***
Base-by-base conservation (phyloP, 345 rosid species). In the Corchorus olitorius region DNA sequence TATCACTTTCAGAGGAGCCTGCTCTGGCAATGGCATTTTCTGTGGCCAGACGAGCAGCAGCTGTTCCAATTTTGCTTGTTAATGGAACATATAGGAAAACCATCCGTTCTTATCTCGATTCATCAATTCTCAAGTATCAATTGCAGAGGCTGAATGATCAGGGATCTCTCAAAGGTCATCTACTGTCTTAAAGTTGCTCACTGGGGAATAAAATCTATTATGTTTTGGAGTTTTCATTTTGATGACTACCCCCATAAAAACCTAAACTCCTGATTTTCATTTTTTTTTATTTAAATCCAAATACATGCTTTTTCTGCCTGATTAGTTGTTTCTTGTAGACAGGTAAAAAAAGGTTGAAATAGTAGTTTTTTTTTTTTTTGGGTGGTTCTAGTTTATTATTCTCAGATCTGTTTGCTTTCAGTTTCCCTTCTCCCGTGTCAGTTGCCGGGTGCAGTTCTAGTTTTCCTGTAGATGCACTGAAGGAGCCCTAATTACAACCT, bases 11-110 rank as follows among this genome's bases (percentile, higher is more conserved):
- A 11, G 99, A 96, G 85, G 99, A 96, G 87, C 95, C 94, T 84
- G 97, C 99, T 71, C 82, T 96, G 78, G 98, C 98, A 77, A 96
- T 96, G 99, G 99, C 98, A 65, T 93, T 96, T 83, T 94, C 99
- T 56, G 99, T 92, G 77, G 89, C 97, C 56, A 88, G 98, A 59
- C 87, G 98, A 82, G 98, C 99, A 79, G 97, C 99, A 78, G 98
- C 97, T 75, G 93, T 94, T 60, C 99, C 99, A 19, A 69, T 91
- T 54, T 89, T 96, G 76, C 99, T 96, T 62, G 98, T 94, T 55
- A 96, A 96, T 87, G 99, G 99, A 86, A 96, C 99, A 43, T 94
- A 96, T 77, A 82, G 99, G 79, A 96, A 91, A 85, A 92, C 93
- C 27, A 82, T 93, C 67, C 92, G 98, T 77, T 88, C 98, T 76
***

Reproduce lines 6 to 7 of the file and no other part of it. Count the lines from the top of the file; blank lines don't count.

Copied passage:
- C 87, G 98, A 82, G 98, C 99, A 79, G 97, C 99, A 78, G 98
- C 97, T 75, G 93, T 94, T 60, C 99, C 99, A 19, A 69, T 91